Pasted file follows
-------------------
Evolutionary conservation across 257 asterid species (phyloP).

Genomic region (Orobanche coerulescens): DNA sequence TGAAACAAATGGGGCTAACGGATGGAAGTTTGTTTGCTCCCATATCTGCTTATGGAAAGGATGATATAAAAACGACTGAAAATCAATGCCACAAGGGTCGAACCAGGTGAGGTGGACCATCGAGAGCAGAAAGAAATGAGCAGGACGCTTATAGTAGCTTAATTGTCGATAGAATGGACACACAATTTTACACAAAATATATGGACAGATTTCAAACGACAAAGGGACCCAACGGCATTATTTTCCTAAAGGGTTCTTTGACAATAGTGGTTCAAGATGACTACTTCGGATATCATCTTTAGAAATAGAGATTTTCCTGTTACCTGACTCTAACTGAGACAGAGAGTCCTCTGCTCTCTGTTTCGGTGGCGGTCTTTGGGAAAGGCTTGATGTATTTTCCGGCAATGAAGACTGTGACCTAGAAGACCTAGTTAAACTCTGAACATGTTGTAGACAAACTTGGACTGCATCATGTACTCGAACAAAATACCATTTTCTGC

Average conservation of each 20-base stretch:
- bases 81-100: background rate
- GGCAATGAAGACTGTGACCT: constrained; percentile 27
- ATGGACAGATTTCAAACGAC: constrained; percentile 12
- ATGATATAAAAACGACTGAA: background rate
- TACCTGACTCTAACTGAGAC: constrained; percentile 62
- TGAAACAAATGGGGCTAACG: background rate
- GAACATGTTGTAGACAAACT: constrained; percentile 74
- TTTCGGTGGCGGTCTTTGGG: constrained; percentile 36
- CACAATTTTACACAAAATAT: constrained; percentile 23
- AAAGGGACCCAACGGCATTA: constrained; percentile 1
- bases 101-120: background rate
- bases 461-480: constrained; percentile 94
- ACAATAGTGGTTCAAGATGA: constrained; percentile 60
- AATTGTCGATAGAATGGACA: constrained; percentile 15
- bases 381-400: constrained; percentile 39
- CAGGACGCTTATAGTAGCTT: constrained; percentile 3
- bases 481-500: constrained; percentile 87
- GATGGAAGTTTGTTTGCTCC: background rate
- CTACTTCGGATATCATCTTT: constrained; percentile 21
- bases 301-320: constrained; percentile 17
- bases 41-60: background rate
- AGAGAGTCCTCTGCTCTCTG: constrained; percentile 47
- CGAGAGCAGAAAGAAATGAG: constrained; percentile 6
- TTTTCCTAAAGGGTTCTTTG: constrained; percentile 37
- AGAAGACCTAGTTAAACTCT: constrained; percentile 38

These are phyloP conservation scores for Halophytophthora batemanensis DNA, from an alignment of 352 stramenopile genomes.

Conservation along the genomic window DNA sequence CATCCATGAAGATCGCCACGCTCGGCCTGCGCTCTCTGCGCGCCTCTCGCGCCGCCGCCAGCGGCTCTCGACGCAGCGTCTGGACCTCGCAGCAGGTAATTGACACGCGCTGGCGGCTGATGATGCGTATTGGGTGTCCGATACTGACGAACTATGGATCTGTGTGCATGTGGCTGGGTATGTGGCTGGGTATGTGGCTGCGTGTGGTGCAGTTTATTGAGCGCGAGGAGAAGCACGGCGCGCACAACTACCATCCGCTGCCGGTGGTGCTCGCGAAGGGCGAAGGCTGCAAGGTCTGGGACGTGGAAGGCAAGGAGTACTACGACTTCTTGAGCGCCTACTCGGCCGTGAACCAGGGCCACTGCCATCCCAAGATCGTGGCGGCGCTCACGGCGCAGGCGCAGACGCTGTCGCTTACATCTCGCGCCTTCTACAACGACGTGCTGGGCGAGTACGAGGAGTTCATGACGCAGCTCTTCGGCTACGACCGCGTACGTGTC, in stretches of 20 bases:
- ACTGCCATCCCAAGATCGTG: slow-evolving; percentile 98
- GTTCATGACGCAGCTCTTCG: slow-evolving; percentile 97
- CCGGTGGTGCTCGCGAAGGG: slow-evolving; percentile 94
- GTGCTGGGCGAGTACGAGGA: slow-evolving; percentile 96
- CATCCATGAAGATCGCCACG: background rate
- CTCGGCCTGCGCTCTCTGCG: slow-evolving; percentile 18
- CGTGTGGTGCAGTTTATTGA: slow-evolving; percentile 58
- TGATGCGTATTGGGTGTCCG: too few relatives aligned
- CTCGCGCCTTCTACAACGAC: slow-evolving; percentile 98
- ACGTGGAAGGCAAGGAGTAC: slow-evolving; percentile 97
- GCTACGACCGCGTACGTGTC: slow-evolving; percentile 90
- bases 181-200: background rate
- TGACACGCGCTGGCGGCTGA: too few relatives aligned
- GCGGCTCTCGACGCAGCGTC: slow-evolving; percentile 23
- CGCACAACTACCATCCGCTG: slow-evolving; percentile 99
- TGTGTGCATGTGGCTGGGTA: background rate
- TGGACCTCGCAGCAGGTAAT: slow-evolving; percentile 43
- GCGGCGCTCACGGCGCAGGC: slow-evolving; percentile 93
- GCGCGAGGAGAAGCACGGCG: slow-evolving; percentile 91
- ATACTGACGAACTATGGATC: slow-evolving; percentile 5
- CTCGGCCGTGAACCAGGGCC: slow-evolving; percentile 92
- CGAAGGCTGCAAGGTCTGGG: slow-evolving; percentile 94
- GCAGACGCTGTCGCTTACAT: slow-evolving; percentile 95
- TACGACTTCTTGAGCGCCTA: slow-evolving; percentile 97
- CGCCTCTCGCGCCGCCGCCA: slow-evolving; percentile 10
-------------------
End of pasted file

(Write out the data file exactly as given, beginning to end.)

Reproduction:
Evolutionary conservation across 257 asterid species (phyloP).

Genomic region (Orobanche coerulescens): DNA sequence TGAAACAAATGGGGCTAACGGATGGAAGTTTGTTTGCTCCCATATCTGCTTATGGAAAGGATGATATAAAAACGACTGAAAATCAATGCCACAAGGGTCGAACCAGGTGAGGTGGACCATCGAGAGCAGAAAGAAATGAGCAGGACGCTTATAGTAGCTTAATTGTCGATAGAATGGACACACAATTTTACACAAAATATATGGACAGATTTCAAACGACAAAGGGACCCAACGGCATTATTTTCCTAAAGGGTTCTTTGACAATAGTGGTTCAAGATGACTACTTCGGATATCATCTTTAGAAATAGAGATTTTCCTGTTACCTGACTCTAACTGAGACAGAGAGTCCTCTGCTCTCTGTTTCGGTGGCGGTCTTTGGGAAAGGCTTGATGTATTTTCCGGCAATGAAGACTGTGACCTAGAAGACCTAGTTAAACTCTGAACATGTTGTAGACAAACTTGGACTGCATCATGTACTCGAACAAAATACCATTTTCTGC

Average conservation of each 20-base stretch:
- bases 81-100: background rate
- GGCAATGAAGACTGTGACCT: constrained; percentile 27
- ATGGACAGATTTCAAACGAC: constrained; percentile 12
- ATGATATAAAAACGACTGAA: background rate
- TACCTGACTCTAACTGAGAC: constrained; percentile 62
- TGAAACAAATGGGGCTAACG: background rate
- GAACATGTTGTAGACAAACT: constrained; percentile 74
- TTTCGGTGGCGGTCTTTGGG: constrained; percentile 36
- CACAATTTTACACAAAATAT: constrained; percentile 23
- AAAGGGACCCAACGGCATTA: constrained; percentile 1
- bases 101-120: background rate
- bases 461-480: constrained; percentile 94
- ACAATAGTGGTTCAAGATGA: constrained; percentile 60
- AATTGTCGATAGAATGGACA: constrained; percentile 15
- bases 381-400: constrained; percentile 39
- CAGGACGCTTATAGTAGCTT: constrained; percentile 3
- bases 481-500: constrained; percentile 87
- GATGGAAGTTTGTTTGCTCC: background rate
- CTACTTCGGATATCATCTTT: constrained; percentile 21
- bases 301-320: constrained; percentile 17
- bases 41-60: background rate
- AGAGAGTCCTCTGCTCTCTG: constrained; percentile 47
- CGAGAGCAGAAAGAAATGAG: constrained; percentile 6
- TTTTCCTAAAGGGTTCTTTG: constrained; percentile 37
- AGAAGACCTAGTTAAACTCT: constrained; percentile 38

These are phyloP conservation scores for Halophytophthora batemanensis DNA, from an alignment of 352 stramenopile genomes.

Conservation along the genomic window DNA sequence CATCCATGAAGATCGCCACGCTCGGCCTGCGCTCTCTGCGCGCCTCTCGCGCCGCCGCCAGCGGCTCTCGACGCAGCGTCTGGACCTCGCAGCAGGTAATTGACACGCGCTGGCGGCTGATGATGCGTATTGGGTGTCCGATACTGACGAACTATGGATCTGTGTGCATGTGGCTGGGTATGTGGCTGGGTATGTGGCTGCGTGTGGTGCAGTTTATTGAGCGCGAGGAGAAGCACGGCGCGCACAACTACCATCCGCTGCCGGTGGTGCTCGCGAAGGGCGAAGGCTGCAAGGTCTGGGACGTGGAAGGCAAGGAGTACTACGACTTCTTGAGCGCCTACTCGGCCGTGAACCAGGGCCACTGCCATCCCAAGATCGTGGCGGCGCTCACGGCGCAGGCGCAGACGCTGTCGCTTACATCTCGCGCCTTCTACAACGACGTGCTGGGCGAGTACGAGGAGTTCATGACGCAGCTCTTCGGCTACGACCGCGTACGTGTC, in stretches of 20 bases:
- ACTGCCATCCCAAGATCGTG: slow-evolving; percentile 98
- GTTCATGACGCAGCTCTTCG: slow-evolving; percentile 97
- CCGGTGGTGCTCGCGAAGGG: slow-evolving; percentile 94
- GTGCTGGGCGAGTACGAGGA: slow-evolving; percentile 96
- CATCCATGAAGATCGCCACG: background rate
- CTCGGCCTGCGCTCTCTGCG: slow-evolving; percentile 18
- CGTGTGGTGCAGTTTATTGA: slow-evolving; percentile 58
- TGATGCGTATTGGGTGTCCG: too few relatives aligned
- CTCGCGCCTTCTACAACGAC: slow-evolving; percentile 98
- ACGTGGAAGGCAAGGAGTAC: slow-evolving; percentile 97
- GCTACGACCGCGTACGTGTC: slow-evolving; percentile 90
- bases 181-200: background rate
- TGACACGCGCTGGCGGCTGA: too few relatives aligned
- GCGGCTCTCGACGCAGCGTC: slow-evolving; percentile 23
- CGCACAACTACCATCCGCTG: slow-evolving; percentile 99
- TGTGTGCATGTGGCTGGGTA: background rate
- TGGACCTCGCAGCAGGTAAT: slow-evolving; percentile 43
- GCGGCGCTCACGGCGCAGGC: slow-evolving; percentile 93
- GCGCGAGGAGAAGCACGGCG: slow-evolving; percentile 91
- ATACTGACGAACTATGGATC: slow-evolving; percentile 5
- CTCGGCCGTGAACCAGGGCC: slow-evolving; percentile 92
- CGAAGGCTGCAAGGTCTGGG: slow-evolving; percentile 94
- GCAGACGCTGTCGCTTACAT: slow-evolving; percentile 95
- TACGACTTCTTGAGCGCCTA: slow-evolving; percentile 97
- CGCCTCTCGCGCCGCCGCCA: slow-evolving; percentile 10